For rural people, especially low-income rural people, land and livelihood are one and the same. Access to land means the opportunity to earn a decent income and achieve food and nutrition security, and it can also pave the way for access to social benefits such as health care and education. A lack of secure land access, on the other hand, can disempower rural people and expose them to the combined threats of poverty, hunger and conflict.
For these reasons, land tenure security – the uncontested right of access to land and all its associated resources – is now widely acknowledged as central to the efforts to improve rural livelihoods. It is also a critical success factor for achieving the Sustainable Development Goals: namely, it is central to delivering on SDG 1 and SDG 2, and is a key factor in at least 10 other goals as well.
In its projects, IFAD promotes a holistic approach to land tenure, in which tenure security for poor rural women and men encompasses not only land but also secure access to water, forests, fish, and other natural resources. It also encompasses individual, familial, group and collective community rights of tenure. As we describe in our recent Land Tenure Security Advantage report, this allows IFAD to align tenure security within its overall mainstreaming agenda and to count it among its strategic priorities for achieving inclusive and sustainable rural transformation.
Here are three key reasons why investing in land tenure can make a difference in rural development efforts to eradicate poverty and hunger.
1. Land tenure is a catalyst for multiple benefits in poverty eradication, food security and nutrition.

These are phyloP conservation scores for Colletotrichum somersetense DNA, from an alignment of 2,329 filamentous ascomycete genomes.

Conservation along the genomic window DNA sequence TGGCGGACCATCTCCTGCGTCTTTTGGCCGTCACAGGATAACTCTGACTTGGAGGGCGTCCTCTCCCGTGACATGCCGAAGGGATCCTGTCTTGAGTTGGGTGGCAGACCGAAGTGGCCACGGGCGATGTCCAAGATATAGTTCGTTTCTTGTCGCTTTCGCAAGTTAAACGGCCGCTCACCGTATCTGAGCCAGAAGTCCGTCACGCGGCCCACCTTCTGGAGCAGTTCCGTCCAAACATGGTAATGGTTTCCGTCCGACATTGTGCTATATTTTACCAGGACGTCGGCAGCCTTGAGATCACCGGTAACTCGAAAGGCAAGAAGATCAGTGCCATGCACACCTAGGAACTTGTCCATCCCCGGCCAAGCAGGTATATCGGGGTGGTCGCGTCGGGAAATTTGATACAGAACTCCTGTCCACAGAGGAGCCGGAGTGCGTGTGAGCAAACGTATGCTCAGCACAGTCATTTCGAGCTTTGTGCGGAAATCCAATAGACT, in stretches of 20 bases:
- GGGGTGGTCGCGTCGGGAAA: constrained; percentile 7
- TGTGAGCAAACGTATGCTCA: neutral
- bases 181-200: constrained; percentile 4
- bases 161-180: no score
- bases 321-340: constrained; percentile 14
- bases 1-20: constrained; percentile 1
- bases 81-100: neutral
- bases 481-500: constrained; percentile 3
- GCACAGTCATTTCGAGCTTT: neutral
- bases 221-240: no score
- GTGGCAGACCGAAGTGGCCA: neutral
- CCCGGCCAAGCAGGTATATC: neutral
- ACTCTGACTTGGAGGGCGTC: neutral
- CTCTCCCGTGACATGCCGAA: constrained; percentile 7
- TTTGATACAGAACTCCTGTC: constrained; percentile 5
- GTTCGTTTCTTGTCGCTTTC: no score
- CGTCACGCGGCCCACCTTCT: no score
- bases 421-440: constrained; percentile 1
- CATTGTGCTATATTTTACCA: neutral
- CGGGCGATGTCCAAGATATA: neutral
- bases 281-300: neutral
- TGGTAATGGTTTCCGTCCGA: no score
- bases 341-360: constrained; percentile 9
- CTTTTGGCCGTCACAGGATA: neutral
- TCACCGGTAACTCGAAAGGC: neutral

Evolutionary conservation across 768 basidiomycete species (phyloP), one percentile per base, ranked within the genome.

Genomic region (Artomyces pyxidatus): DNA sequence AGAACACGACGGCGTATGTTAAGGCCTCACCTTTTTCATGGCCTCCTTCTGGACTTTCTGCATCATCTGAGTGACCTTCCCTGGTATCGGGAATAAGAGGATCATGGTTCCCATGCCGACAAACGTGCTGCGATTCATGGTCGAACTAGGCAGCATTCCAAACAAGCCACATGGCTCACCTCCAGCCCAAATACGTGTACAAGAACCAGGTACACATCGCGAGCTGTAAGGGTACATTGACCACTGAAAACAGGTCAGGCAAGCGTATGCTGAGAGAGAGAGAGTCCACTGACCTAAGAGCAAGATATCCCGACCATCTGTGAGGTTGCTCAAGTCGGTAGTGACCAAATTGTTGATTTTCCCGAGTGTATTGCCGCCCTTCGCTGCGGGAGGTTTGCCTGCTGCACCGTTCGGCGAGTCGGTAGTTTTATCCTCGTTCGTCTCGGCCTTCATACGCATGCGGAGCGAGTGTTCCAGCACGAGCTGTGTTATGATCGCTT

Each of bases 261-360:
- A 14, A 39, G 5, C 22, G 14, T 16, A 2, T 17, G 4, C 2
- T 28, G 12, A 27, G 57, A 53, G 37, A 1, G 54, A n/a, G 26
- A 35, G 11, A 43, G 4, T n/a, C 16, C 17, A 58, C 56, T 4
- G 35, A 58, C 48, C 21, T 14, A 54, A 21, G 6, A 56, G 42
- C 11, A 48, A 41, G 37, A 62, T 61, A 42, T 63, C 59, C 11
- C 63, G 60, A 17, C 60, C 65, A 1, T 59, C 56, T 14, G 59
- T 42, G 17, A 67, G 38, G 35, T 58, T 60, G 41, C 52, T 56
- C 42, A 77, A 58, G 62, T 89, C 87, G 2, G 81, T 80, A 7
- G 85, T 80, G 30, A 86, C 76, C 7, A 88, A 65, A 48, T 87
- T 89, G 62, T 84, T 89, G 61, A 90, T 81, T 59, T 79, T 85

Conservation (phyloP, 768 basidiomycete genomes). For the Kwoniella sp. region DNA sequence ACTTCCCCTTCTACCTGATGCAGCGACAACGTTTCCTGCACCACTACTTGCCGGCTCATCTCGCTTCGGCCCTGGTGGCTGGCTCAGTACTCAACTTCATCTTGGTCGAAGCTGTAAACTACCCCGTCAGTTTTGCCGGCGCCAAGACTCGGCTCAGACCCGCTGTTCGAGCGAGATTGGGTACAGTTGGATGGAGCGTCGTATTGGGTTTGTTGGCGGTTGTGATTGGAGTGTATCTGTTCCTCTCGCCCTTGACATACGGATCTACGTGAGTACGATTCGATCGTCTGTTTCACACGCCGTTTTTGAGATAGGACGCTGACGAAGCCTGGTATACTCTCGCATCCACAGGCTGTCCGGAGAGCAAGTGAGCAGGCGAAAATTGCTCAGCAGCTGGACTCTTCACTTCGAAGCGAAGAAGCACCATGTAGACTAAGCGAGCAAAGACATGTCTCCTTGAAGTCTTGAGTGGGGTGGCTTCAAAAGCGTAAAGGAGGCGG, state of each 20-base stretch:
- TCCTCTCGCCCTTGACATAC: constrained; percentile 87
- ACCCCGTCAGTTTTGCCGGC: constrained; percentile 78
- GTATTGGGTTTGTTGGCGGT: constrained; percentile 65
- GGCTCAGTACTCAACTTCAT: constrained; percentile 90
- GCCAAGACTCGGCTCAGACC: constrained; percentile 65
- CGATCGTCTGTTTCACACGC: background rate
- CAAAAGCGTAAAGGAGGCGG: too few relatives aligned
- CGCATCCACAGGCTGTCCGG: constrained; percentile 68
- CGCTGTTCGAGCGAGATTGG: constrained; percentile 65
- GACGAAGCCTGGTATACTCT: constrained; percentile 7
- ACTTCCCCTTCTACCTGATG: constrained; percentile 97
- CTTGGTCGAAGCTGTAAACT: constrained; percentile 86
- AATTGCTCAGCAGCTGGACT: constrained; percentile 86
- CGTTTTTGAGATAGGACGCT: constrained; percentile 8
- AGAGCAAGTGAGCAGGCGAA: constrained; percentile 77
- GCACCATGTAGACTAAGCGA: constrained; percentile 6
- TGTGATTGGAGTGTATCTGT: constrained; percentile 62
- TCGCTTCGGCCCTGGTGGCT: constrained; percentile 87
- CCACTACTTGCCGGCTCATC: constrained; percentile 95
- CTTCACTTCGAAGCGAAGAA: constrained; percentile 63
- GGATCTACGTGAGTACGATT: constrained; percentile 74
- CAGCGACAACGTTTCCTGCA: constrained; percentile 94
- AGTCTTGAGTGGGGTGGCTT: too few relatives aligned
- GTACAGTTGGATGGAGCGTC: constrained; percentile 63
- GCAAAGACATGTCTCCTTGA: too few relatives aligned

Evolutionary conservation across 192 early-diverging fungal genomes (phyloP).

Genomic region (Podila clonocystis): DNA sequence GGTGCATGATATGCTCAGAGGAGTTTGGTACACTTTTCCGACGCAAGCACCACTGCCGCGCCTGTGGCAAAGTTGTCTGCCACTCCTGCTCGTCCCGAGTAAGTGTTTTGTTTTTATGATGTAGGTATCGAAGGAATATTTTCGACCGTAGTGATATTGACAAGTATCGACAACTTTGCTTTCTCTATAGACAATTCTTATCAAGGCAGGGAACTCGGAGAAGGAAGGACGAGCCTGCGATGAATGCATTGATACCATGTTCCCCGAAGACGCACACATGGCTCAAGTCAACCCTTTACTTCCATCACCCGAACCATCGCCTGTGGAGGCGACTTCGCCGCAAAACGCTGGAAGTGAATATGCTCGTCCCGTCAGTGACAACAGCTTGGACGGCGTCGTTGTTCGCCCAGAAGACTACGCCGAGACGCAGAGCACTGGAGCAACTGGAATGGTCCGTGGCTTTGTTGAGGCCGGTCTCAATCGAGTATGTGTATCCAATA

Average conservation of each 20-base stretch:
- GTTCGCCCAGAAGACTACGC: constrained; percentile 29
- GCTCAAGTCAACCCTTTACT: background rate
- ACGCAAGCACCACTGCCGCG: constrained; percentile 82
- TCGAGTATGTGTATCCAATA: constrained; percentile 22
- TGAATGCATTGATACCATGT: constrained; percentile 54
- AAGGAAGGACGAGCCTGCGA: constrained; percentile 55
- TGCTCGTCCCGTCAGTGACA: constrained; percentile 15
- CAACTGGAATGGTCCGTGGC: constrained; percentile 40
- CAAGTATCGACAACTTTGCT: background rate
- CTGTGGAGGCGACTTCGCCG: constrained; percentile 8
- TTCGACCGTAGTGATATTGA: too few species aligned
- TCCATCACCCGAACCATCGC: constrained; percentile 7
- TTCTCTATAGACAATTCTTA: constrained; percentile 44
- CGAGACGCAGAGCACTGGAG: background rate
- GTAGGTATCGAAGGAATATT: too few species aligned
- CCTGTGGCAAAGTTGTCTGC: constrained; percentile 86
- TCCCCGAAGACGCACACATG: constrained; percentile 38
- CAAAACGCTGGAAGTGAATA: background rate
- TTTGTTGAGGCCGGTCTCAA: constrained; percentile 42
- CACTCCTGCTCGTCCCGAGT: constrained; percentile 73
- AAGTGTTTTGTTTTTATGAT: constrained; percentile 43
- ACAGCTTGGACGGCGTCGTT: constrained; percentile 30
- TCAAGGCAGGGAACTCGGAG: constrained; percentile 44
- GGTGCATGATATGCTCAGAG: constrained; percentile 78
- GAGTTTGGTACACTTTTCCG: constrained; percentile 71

Land tenure security contributes to rural people’s willingness and ability to invest in agriculture and sustainable land management – and to benefit from its proceeds. It contributes to all four dimensions of food security (availability, access, use and stability) and also to better nutrition, including through increasing incomes.
This is especially important in the context of empowering women in making investment decisions. Rural women tend to focus more on growing food for the family, thereby contributing more to food security and nutrition, and to invest more cash income into their children’s education. Combined, these two factors are central to eradicating poverty.
In Bolivia, for example, efforts by the ACCESOS programme to delimit and title land were able to address poverty and malnutrition as well. The programme made use of “talking maps,” a visual and inclusive form of natural resource mapping that brings together scientific and traditional community knowledge, to identify the issues that were most relevant and high-priority for project participants. This enabled the programme to include community-driven priorities, such as nutrition and social inclusion, in local planning. In total, over 1.3 million hectares of family and community land were delimitated and titled, guaranteeing secure land rights for 157 indigenous communities comprising more than 15,500 people.
2. Investing in land tenure security contributes to social inclusion in rural communities.
Tenure security is key to empowering marginalized groups, including women, youth, indigenous peoples and pastoralists. Women, for example, have historically lacked formal acknowledgment of their land rights (and of the social and economic benefits that such rights confer), and they therefore benefit greatly from efforts to help them understand their rights and to officially title lands in their name.
Indigenous peoples and pastoralists also benefit enormously from obtaining official consent for their use of land and other natural resources. Formally guaranteeing their right of access is a crucial tool for reducing the conflicts these groups often face. To this end, efforts to map the land, water, forests and other resources they depend on are a key step in this process.